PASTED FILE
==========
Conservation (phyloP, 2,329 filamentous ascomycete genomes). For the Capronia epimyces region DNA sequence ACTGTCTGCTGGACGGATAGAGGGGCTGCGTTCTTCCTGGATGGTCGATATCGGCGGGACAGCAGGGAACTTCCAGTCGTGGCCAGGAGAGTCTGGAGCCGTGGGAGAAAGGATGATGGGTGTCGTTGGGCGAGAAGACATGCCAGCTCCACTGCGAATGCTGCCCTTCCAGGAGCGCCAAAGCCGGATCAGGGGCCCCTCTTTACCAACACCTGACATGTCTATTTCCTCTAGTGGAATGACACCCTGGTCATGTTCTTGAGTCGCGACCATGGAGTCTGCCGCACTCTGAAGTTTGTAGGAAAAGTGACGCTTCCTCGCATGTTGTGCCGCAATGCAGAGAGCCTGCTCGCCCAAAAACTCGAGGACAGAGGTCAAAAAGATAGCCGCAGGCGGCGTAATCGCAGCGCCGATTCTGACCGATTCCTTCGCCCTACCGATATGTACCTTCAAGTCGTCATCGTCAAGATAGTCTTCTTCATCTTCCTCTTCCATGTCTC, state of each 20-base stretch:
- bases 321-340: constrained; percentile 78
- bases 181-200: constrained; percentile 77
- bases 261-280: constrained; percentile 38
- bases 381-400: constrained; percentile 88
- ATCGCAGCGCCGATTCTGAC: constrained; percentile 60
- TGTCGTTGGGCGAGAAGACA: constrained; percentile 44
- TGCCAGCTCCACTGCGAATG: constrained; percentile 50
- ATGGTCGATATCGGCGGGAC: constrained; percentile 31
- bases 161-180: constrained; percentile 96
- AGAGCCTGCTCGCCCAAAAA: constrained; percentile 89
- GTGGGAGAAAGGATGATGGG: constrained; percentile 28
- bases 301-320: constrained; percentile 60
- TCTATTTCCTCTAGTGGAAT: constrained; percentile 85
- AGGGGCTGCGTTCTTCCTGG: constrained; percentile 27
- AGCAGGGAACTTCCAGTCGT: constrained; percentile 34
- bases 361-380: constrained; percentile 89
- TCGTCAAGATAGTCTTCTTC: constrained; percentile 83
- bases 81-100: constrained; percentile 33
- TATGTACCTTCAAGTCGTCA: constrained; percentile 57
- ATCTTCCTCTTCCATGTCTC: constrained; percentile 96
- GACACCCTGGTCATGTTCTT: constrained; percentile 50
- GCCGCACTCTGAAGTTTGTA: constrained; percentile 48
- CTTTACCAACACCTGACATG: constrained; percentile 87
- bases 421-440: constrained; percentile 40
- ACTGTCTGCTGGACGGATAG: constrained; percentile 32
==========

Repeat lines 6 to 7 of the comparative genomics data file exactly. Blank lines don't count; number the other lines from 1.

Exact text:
- ATCGCAGCGCCGATTCTGAC: constrained; percentile 60
- TGTCGTTGGGCGAGAAGACA: constrained; percentile 44